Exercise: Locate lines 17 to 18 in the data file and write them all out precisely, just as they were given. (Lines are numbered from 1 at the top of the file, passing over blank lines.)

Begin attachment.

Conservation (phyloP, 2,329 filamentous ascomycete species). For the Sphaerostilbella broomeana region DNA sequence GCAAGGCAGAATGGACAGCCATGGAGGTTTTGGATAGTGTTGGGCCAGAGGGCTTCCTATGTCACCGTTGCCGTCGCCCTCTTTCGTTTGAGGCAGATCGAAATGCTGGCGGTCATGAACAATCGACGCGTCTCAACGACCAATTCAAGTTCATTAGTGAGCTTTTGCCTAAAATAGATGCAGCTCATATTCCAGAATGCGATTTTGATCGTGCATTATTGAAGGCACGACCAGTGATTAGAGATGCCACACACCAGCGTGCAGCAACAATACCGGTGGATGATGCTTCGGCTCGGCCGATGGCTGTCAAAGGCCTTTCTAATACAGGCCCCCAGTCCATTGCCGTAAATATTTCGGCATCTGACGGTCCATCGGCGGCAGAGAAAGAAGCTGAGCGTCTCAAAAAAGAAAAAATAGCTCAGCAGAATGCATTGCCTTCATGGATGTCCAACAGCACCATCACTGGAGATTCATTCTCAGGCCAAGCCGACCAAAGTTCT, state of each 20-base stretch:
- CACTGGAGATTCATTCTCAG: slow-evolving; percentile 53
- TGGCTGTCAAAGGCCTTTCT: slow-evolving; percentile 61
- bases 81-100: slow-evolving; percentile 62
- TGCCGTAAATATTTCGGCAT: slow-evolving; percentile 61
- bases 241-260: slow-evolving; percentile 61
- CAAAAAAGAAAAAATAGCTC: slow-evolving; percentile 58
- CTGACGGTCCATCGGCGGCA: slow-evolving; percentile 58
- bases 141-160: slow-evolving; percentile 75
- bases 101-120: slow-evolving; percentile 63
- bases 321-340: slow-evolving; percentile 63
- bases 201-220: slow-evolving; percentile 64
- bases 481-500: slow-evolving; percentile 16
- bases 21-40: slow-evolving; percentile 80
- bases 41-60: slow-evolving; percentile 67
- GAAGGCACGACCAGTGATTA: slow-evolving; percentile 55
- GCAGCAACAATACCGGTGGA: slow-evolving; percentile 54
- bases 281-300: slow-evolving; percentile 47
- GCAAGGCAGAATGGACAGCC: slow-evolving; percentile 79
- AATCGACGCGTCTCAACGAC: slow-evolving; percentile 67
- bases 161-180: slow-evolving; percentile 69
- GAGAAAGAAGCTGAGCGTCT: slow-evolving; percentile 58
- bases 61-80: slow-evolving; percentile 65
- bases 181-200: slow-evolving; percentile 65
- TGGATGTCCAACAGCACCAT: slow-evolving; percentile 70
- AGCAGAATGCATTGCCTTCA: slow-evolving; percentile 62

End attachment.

- GCAGCAACAATACCGGTGGA: slow-evolving; percentile 54
- bases 281-300: slow-evolving; percentile 47